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21st Century Scop does Horror Realm

March 11th, 2012

Mike Christopher, Lawrence C. Connolly, John Amplas at Horror Realm.

The undead sure know how to party.

I’ve just returned from Horror Realm, where I shared billing with John Amplas (Martin), Mike Christopher (Dawn of the Dead), and Kyra Schon (Night of the Living Dead).  Also in attendance were Chris Rickert (Eljay’s Books), Tiffany Apan, and lots and lots of zombies.

Primarily a media convention, with a strong focus on the films of George A. Romero, the event drew a couple hundred enthusiastic fans, many of them decked out in their best living-dead regalia.

The  21st Century Scop performance centered on Voices: Tales of Horror (nominated for this year’s Bram Stoker Award). It drew a nice group of readers and fans. Chris Rickert did the introduction.

Here’s the playlist, a great way to revisit the show if you were there . . . or imagine you were if you weren’t. Click the links to access notes, samples, and highlights:

Horror Realm readers.

“Axle Rising” (Veins: Soundtrack)

“The Haunted Attic 1961” (Voices)

“Step on a Crack” (Visions)

 “Shooting Evil” (This Way to Egress)

Something in the Darkness (Veins: Soundtrack)

“Mrs. Halfbooger’s Basement” (Voices)

“Downhill Run” (Veins: Soundtrack)

“Monte” (Voices)

A question-and-answer session followed, then it was back to the signing table to hang out and talk to fans and make new friends, many of whom I hope to meet up with again when Horror Realm returns in September. I’m already planning to attend.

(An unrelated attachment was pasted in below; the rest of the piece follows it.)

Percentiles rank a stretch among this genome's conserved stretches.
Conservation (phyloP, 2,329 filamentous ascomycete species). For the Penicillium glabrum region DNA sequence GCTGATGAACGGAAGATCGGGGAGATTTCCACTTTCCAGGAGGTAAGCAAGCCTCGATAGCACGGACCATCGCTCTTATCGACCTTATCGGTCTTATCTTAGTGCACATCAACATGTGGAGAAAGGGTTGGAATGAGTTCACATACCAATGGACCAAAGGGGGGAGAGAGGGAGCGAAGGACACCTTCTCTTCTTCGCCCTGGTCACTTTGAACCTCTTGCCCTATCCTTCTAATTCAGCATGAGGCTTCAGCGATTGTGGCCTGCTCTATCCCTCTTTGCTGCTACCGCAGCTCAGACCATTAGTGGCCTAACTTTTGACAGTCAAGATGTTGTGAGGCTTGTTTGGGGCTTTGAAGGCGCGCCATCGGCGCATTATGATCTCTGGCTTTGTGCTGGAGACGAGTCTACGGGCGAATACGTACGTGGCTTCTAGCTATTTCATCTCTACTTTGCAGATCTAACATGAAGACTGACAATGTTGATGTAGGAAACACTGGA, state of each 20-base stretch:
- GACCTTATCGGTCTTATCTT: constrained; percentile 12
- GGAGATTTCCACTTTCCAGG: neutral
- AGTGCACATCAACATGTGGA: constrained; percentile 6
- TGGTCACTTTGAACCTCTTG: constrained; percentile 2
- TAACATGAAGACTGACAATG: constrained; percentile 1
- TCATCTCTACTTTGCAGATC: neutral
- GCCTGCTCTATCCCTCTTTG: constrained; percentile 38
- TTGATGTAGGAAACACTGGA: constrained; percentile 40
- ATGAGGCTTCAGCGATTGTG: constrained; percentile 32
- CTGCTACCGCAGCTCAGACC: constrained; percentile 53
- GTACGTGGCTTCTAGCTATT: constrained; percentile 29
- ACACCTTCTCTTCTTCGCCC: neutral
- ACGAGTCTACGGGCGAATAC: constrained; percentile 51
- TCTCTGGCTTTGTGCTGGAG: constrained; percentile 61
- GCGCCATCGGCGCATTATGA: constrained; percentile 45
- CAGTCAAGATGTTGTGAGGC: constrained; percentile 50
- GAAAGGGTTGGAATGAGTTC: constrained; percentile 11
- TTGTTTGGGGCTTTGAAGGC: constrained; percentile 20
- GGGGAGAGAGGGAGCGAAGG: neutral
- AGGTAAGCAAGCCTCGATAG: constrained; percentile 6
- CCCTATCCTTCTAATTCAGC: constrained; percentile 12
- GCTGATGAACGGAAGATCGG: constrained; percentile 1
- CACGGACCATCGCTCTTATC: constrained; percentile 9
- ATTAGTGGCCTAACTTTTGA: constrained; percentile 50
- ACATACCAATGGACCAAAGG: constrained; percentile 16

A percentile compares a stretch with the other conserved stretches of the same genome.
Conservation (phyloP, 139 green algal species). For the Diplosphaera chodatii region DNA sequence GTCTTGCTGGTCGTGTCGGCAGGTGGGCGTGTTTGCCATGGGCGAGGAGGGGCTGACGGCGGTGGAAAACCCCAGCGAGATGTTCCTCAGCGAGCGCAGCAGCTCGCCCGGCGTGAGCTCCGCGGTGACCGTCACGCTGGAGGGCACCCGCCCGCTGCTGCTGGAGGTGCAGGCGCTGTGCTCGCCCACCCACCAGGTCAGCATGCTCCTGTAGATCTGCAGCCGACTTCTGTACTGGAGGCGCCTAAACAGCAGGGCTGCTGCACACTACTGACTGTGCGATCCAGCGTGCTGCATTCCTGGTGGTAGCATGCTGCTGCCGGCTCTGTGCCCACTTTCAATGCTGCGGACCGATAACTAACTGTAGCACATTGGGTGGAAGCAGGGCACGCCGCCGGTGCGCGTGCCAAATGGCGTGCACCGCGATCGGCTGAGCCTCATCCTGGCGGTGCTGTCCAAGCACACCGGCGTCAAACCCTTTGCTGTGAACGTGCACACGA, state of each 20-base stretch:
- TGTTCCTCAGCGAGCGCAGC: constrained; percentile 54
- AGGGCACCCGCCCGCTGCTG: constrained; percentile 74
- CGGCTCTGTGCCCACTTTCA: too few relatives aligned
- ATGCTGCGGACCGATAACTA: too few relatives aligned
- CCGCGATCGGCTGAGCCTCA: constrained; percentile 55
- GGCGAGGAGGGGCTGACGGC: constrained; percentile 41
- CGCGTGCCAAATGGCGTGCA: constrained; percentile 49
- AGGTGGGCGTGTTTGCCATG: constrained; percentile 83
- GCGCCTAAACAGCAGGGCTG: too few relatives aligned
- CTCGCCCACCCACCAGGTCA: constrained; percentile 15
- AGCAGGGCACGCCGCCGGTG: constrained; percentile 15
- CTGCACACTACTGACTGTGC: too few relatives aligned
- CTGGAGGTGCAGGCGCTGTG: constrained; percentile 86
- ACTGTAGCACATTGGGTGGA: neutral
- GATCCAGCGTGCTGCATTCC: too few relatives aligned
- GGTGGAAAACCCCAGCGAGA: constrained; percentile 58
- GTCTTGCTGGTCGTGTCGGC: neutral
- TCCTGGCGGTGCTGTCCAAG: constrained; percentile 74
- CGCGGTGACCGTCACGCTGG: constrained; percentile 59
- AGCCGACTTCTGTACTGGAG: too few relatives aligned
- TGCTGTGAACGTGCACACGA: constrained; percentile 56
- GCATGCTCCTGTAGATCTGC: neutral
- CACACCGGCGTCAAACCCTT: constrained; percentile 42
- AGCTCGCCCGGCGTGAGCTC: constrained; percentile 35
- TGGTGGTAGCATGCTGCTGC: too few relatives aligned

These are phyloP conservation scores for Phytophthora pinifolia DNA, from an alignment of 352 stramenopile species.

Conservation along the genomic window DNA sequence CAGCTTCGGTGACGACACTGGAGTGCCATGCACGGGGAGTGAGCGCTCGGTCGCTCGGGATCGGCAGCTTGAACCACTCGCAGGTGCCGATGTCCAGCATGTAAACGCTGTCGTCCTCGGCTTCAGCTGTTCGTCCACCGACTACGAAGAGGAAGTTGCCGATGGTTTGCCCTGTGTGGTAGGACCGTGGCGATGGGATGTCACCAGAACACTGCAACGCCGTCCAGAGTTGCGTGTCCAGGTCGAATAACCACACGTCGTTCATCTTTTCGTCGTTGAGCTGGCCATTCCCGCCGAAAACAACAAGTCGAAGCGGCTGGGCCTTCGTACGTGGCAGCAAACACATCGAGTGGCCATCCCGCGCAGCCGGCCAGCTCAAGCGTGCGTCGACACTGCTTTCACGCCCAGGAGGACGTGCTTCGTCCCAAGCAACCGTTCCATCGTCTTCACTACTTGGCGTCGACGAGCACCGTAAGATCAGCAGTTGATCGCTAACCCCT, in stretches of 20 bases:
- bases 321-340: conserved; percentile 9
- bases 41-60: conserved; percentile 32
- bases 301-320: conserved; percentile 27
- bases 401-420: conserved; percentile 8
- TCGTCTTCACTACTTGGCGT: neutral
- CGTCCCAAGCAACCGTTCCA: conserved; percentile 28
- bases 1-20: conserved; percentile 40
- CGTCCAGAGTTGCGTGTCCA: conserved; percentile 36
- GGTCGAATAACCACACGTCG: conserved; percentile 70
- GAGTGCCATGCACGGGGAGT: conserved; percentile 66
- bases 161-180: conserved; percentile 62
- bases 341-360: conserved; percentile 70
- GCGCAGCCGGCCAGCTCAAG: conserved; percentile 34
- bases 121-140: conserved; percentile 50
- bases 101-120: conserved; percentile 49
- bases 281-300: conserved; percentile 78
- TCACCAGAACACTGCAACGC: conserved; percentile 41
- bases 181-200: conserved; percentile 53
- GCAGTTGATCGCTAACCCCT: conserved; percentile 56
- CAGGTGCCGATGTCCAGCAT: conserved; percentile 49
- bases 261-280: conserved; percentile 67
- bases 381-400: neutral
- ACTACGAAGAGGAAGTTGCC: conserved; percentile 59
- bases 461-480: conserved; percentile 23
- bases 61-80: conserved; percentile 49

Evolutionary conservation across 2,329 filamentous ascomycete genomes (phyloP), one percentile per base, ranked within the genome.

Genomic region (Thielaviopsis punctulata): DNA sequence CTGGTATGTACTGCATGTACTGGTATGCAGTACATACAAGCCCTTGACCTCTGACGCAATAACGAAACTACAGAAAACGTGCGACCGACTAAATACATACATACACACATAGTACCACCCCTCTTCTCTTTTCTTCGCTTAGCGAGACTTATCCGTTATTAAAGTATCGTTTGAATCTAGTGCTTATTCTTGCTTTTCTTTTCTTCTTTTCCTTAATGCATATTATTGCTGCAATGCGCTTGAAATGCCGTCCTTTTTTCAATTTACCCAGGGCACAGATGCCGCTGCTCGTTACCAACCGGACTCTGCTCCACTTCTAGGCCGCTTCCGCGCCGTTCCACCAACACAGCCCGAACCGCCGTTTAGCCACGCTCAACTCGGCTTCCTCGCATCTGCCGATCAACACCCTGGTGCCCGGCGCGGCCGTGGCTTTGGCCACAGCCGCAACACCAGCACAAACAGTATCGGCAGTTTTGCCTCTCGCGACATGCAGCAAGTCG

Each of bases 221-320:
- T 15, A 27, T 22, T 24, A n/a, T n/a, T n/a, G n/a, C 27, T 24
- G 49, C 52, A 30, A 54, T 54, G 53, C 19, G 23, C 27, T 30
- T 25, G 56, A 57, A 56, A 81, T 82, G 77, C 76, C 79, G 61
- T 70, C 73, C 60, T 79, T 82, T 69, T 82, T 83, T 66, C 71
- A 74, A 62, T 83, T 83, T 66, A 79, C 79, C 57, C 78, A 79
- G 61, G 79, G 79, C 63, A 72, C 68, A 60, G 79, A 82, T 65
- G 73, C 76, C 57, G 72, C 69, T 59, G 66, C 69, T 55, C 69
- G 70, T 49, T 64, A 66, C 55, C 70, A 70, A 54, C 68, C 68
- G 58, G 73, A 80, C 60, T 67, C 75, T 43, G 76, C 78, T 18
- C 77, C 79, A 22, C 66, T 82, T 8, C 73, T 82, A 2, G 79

Were you there this weekend? Do you have a comment or something to share? The comment tab below and the Facebook, Twitter, and contact buttons above are open. Feel free to share your Voices!

Communing with the Masters

February 19th, 2012

It’s about community, not competition.

A number of people have submitted emails in response to the news post I put up yesterday, and some have asked about the meaning of the Dante quote:

e più d’onore ancora assai mi fenno,
ch’e’ sì mi fecer de la loro schiera . . .

The lines are from The Inferno, Canto 4, a scene in which Dante leaves the dark wood to find himself in a pastoral region that sits apart from the errors of the world and the terrors of Hell. Here, in a place beyond time, he joins with five masters of his craft:  Homer, Horace, Ovid, Lucan, and Virgil. These are the writers he has long admired, and he sums up his feelings about finding himself among them with the aforementioned lines, which can be translated thus:

And more honor still, much more, they did me
In that they made me one of their own band . . .

It occurs to me now, particularly after seeing the cover of Voices displayed alongside five other Stoker Nominees at SF Signal, that I might have included one more line in yesterday’s quote.

Here are the full three lines of Dante’s tercet:

e più d’onore ancora assai mi fenno,
ch’e’ sì mi fecer de la loro schiera,
sì ch’io fui sesto tra cotanto senno.

 And in English:

And more honor still, much more, they did me
In that they made me one of their own band,
So that I was the sixth, amid so much wisdom.

I think that’s fitting. It’s not about the competition, about winning or losing against the other works in the collection category. It’s enough to be allowed to stand alongside five of my favorite writers, counted as a member of their band. It’s community, not competition.

Do you agree?

“Dramatize it! Dramatize it!”

January 18th, 2012

In my previous post I promised to spend time responding to questions submitted during my most recent presentation on “The Art of Revision” at Seton Hill University. If you want to know more about the backstory, please take a look at that previous post, otherwise . . . read on!

The next question in my stack is one that we did not get to during the residency:

How do you go about writing a story in which the main character is unaware of a major plot point that the reader needs to know about?

This need to know issue can be tricky, for although writers should fully understand the forces at work on their characters and the worlds they inhabit, the best stories are often those that dramatize compelling action without explaining why they happen.